Be THE Voice College Park Elementary

Kars4Kids: What are some examples of a monthly challenge?

Debbie Cwalina: Oh, we have so many great activities! We normally provide two activities per month; some we create and some we share from other organizations.

Here is an example from this year’s Elementary and Middle School program:

BTV activity 1

Here is one from the High School program:

btv club activity 2

And thanks to a huge product donation of Threadship® Bracelet Kits every school enrolled in the BTV initiative is participating in the “Wrist Wishes” activity during the month of November and December!

BTV club activity 3

Kars4Kids: You say that 65 percent of students are visual learners. Briefly, can you define what that means for our readers? Is this a new phenomenon—is it about the age of technology?

Debbie Cwalina: Our brains were built for processing visual information, below are some amazing stats that support our approach:

  1. Ninety percent of the informationprocessed by the brain is visual.
  2. It takes only 13 millisecondsfor the human brain to process an image.
  3. The human brain processes images 60,000 times faster than text.
  4. People remember 65%of what they see, compared to just ten percent of what they hear.

Our video series is easily incorporated into the school’s schedule. Remember the Hallmark commercials we grew up with? Short, sweet, and evoked our emotions in under 60 seconds. That is the format of our video series! Many of our stories involve students who created organizations born from a personal passion. This is so inspirational for our viewers when they see kids their age doing big things!

Haralson students BTV

Kars4Kids: BTV is based on science, according to your website, which mentions behavior modification through repeating specific behavior patterns. Does your program stand as a kind of CBT—cognitive behavioral therapy? What kind of behavior patterns would participants ideally repeat for this purpose?

Debbie Cwalina: We all know that any form of repetition will help you reach your goal faster. This is true for losing weight, learning a language, or attaining a new skill set. According to HRI, “[Behavioral] change involves physical changes in the brain. The problem is that [behavioral] change isn’t something that a person just suddenly chooses to adopt. You have to slowly learn a new habit. And this means that you have to ‘overwrite’ the ingrained, existing habit with the new habit. This takes time and repetition.”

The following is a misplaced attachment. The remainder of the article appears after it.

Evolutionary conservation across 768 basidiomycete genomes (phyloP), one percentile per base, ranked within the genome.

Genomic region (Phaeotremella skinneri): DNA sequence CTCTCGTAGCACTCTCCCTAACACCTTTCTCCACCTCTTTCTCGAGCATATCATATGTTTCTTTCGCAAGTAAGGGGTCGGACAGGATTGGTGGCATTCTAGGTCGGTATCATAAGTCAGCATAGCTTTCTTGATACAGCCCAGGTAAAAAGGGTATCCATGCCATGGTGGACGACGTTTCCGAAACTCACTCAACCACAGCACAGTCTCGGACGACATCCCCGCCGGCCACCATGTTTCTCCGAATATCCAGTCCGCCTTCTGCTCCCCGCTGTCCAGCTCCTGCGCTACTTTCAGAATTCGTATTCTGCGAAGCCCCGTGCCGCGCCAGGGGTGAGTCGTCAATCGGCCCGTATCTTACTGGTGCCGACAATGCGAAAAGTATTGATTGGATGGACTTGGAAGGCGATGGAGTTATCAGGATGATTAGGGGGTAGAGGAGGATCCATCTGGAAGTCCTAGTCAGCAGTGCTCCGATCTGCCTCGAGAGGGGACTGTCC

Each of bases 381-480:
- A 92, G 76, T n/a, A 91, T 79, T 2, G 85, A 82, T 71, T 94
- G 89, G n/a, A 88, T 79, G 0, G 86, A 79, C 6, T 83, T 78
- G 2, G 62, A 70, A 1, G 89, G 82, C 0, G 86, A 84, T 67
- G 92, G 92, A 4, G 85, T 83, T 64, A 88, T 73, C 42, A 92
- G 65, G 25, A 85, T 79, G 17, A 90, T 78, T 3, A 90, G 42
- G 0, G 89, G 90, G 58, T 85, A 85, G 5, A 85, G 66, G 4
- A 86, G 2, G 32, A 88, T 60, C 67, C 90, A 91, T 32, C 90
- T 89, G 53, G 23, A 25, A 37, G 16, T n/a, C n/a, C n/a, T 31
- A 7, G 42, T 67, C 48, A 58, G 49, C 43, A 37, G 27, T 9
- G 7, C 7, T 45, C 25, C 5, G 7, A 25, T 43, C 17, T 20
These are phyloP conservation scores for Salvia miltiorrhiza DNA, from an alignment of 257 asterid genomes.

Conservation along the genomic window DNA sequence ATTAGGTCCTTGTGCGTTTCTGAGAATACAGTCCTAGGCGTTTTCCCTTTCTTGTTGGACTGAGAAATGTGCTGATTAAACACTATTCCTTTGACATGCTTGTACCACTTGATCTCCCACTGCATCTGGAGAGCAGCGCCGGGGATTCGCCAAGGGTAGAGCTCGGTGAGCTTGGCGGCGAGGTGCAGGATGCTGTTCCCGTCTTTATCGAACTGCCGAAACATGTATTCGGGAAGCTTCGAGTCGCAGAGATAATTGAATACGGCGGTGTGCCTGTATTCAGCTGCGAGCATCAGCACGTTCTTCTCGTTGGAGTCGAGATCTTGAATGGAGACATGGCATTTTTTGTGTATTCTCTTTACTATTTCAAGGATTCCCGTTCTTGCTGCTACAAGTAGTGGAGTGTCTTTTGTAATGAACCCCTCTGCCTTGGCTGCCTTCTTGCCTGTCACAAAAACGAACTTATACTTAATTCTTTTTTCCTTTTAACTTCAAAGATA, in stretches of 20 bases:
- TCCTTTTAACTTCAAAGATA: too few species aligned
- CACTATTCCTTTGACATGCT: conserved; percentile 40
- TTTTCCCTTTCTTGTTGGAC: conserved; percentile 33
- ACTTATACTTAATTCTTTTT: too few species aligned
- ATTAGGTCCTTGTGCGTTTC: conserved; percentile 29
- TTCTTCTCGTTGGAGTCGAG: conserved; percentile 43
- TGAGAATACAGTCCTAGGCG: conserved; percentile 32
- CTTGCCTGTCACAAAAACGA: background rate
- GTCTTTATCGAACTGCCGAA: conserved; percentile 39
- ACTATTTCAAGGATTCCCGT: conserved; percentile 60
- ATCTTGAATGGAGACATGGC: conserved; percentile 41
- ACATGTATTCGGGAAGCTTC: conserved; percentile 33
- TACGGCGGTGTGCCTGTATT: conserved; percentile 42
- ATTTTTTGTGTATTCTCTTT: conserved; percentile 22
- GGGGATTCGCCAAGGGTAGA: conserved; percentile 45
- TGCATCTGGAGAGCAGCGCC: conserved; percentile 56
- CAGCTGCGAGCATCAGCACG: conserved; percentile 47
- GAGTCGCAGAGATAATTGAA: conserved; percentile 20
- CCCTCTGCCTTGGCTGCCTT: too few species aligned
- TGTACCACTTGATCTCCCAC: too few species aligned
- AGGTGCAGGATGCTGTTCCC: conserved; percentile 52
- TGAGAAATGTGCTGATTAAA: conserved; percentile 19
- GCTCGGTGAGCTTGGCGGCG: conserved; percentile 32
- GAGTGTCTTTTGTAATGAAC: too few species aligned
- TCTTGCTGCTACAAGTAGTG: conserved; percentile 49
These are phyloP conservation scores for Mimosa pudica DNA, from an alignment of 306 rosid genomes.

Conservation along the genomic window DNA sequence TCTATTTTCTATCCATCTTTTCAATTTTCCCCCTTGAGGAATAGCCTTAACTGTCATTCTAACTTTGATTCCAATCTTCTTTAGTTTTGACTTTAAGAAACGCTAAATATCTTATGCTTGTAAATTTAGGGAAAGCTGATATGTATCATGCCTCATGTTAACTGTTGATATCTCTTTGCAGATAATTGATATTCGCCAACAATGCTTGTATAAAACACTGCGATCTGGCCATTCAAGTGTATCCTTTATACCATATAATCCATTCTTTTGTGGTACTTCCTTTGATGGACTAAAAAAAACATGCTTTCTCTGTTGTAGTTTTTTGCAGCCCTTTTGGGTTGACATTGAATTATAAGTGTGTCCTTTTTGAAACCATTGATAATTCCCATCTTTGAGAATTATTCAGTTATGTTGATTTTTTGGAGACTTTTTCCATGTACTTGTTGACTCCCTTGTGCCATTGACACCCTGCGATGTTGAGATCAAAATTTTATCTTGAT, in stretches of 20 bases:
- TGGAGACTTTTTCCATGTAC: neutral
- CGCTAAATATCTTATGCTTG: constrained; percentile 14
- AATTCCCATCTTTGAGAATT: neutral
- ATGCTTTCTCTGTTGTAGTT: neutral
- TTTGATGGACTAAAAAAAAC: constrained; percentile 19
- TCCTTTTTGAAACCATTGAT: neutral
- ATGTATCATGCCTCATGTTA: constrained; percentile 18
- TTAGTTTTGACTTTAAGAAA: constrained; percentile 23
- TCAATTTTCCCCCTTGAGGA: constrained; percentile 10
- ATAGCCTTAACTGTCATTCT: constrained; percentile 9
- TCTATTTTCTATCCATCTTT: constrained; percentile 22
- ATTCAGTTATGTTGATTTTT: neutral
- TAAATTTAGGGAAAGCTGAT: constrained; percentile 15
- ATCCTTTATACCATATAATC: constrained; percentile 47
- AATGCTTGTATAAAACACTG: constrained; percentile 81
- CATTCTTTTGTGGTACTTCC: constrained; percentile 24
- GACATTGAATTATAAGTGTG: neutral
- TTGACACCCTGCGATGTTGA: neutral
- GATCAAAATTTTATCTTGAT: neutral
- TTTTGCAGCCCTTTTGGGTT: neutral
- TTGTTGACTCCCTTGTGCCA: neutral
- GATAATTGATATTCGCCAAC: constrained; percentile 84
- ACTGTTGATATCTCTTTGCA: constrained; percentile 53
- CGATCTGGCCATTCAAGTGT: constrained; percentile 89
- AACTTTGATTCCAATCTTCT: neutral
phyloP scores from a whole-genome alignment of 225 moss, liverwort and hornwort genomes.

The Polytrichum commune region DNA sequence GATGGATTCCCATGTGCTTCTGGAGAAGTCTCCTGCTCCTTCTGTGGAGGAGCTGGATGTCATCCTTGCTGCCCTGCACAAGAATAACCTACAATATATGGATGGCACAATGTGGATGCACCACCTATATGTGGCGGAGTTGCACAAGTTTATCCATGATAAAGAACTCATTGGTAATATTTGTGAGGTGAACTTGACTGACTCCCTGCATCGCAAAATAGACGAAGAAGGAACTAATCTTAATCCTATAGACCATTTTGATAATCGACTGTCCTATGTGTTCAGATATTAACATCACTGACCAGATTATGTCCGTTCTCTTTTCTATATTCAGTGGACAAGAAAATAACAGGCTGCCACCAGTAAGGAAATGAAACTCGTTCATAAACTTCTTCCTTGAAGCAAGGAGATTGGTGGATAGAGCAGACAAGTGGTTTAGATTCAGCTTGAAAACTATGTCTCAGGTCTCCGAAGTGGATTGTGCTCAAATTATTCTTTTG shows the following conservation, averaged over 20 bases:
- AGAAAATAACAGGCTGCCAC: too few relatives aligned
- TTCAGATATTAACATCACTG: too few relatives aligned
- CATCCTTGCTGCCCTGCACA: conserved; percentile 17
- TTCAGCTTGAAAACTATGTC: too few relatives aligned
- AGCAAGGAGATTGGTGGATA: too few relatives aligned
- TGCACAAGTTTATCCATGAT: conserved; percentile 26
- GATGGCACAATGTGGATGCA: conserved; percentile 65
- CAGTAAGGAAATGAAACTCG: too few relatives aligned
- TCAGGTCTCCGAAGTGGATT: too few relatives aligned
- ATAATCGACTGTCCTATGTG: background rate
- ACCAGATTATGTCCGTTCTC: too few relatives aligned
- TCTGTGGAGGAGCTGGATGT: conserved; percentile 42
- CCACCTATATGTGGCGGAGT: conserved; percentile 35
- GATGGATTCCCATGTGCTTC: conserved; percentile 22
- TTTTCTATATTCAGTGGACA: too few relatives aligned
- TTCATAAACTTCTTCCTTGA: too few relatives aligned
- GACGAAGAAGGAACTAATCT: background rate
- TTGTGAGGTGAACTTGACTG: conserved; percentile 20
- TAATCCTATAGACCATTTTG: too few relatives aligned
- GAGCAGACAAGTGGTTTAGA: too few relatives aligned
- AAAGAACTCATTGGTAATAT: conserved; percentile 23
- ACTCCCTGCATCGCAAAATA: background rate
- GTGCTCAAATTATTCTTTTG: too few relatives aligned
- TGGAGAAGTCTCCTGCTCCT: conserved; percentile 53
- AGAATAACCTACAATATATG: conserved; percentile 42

Our approach – which revolves around weekly positive messaging – changes HOW a student responds to a difficult social situation. Research has shown that modifying behavior is a slow process, therefore our initiative runs from October through April each year. Once students realize what a difference they can make in someone’s life – or within the community – they seek more opportunities to do so!

A majority of our schools have been in the BTV program since the very beginning (2015), a clear indicator that our platform works. In fact, survey feedback from teachers and counselors from the 2021-22 program revealed both a positive shift in school culture with a “notable decrease in both in-school and out-of-school suspensions.” Amazing results for a voluntary initiative.

A few examples of behavior patterns that are consistently exhibited in BTV schools year after year: sitting with someone new at lunch or on the playground; including a new classmate into a social setting; standing up for someone who is being mistreated – in-person or online; being a friend when someone is in need; being inclusive when your peer group is not; or serving a need within their community. The BTV message is to always do the right thing, especially when it’s not the easy thing.

Students of BTV Haralson chapter

Kars4Kids: Talk to us about “the joy of serving others.”

Debbie Cwalina: When I joined my Rotary club in 2015, little did I know how much it would change the trajectory of my life. I quickly learned – and embraced – the Rotary International motto of “Service above Self,” a message that resonates throughout the BTV initiative. “Serving others” can be something small like sitting with someone new at lunch, or something larger like collecting socks to donate to homeless shelters during the holiday season (a BTV activity in 2020-21 program). My goal is to continue offering our young people opportunities that allow them to experience the “joy of serving others” in some capacity, be it at their school, home, or community.

Paul D. West BTV chapter

Kars4Kids: What’s next for Be THE Voice?

Debbie Cwalina: To develop a sustainable plan to meet the demand! Due to post-pandemic budget cuts, schools are struggling to fund the program – even though BTV meets many of the SEL & PBIS requirements of the districts we serve.

As a result, we have over 100 schools on our waitlist for the 2022-23 school year. To offer more students a chance to Be THE Voice for positive change within their school and community we seek like-minded corporate partners to help create a matching funds program. Be THE Voice is an excellent way for companies to showcase their commitment to DEI outside the office, and into the classrooms and community. After all, the youth of today will be the workforce of tomorrow. Instilling important communication skills now is an investment that will pay dividends in the future as they enter the corporate environment and can work together without bias. Everyone wins!!